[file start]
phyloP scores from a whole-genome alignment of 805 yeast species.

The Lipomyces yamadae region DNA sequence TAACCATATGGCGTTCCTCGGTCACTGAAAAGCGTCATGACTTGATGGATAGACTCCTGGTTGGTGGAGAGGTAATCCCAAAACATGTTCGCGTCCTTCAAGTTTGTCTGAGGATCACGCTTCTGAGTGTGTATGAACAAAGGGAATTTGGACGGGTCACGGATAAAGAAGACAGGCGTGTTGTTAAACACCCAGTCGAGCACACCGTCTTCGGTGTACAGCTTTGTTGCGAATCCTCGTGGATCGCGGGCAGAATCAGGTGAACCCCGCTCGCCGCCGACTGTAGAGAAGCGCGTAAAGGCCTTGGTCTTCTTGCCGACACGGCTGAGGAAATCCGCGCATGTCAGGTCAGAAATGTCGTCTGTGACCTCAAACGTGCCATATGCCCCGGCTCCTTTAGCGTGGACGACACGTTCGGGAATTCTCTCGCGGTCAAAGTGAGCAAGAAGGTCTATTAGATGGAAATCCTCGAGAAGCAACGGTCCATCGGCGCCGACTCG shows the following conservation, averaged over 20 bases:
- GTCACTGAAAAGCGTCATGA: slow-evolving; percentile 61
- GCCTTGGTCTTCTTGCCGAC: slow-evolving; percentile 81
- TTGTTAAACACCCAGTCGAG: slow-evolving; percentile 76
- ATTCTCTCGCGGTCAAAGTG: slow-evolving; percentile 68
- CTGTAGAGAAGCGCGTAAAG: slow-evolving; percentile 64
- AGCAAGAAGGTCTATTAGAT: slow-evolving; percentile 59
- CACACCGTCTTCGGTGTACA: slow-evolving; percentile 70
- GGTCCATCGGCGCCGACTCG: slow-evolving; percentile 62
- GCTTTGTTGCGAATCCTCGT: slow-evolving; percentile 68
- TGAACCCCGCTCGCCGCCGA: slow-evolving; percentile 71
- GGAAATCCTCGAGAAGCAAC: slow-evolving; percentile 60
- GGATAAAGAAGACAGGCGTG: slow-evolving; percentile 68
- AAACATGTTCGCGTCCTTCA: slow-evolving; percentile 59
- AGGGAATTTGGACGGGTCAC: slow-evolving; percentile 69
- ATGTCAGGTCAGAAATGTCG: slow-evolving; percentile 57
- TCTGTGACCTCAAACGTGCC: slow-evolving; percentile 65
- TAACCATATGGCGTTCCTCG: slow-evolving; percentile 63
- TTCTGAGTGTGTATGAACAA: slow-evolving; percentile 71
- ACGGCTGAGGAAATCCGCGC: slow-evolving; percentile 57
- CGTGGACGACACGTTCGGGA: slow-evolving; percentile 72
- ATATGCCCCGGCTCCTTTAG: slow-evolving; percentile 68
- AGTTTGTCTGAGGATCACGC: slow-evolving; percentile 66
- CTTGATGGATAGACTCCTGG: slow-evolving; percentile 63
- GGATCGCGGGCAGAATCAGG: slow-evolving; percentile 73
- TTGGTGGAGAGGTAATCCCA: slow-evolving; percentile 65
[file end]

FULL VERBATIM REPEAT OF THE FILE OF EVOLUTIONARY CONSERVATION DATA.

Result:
phyloP scores from a whole-genome alignment of 805 yeast species.

The Lipomyces yamadae region DNA sequence TAACCATATGGCGTTCCTCGGTCACTGAAAAGCGTCATGACTTGATGGATAGACTCCTGGTTGGTGGAGAGGTAATCCCAAAACATGTTCGCGTCCTTCAAGTTTGTCTGAGGATCACGCTTCTGAGTGTGTATGAACAAAGGGAATTTGGACGGGTCACGGATAAAGAAGACAGGCGTGTTGTTAAACACCCAGTCGAGCACACCGTCTTCGGTGTACAGCTTTGTTGCGAATCCTCGTGGATCGCGGGCAGAATCAGGTGAACCCCGCTCGCCGCCGACTGTAGAGAAGCGCGTAAAGGCCTTGGTCTTCTTGCCGACACGGCTGAGGAAATCCGCGCATGTCAGGTCAGAAATGTCGTCTGTGACCTCAAACGTGCCATATGCCCCGGCTCCTTTAGCGTGGACGACACGTTCGGGAATTCTCTCGCGGTCAAAGTGAGCAAGAAGGTCTATTAGATGGAAATCCTCGAGAAGCAACGGTCCATCGGCGCCGACTCG shows the following conservation, averaged over 20 bases:
- GTCACTGAAAAGCGTCATGA: slow-evolving; percentile 61
- GCCTTGGTCTTCTTGCCGAC: slow-evolving; percentile 81
- TTGTTAAACACCCAGTCGAG: slow-evolving; percentile 76
- ATTCTCTCGCGGTCAAAGTG: slow-evolving; percentile 68
- CTGTAGAGAAGCGCGTAAAG: slow-evolving; percentile 64
- AGCAAGAAGGTCTATTAGAT: slow-evolving; percentile 59
- CACACCGTCTTCGGTGTACA: slow-evolving; percentile 70
- GGTCCATCGGCGCCGACTCG: slow-evolving; percentile 62
- GCTTTGTTGCGAATCCTCGT: slow-evolving; percentile 68
- TGAACCCCGCTCGCCGCCGA: slow-evolving; percentile 71
- GGAAATCCTCGAGAAGCAAC: slow-evolving; percentile 60
- GGATAAAGAAGACAGGCGTG: slow-evolving; percentile 68
- AAACATGTTCGCGTCCTTCA: slow-evolving; percentile 59
- AGGGAATTTGGACGGGTCAC: slow-evolving; percentile 69
- ATGTCAGGTCAGAAATGTCG: slow-evolving; percentile 57
- TCTGTGACCTCAAACGTGCC: slow-evolving; percentile 65
- TAACCATATGGCGTTCCTCG: slow-evolving; percentile 63
- TTCTGAGTGTGTATGAACAA: slow-evolving; percentile 71
- ACGGCTGAGGAAATCCGCGC: slow-evolving; percentile 57
- CGTGGACGACACGTTCGGGA: slow-evolving; percentile 72
- ATATGCCCCGGCTCCTTTAG: slow-evolving; percentile 68
- AGTTTGTCTGAGGATCACGC: slow-evolving; percentile 66
- CTTGATGGATAGACTCCTGG: slow-evolving; percentile 63
- GGATCGCGGGCAGAATCAGG: slow-evolving; percentile 73
- TTGGTGGAGAGGTAATCCCA: slow-evolving; percentile 65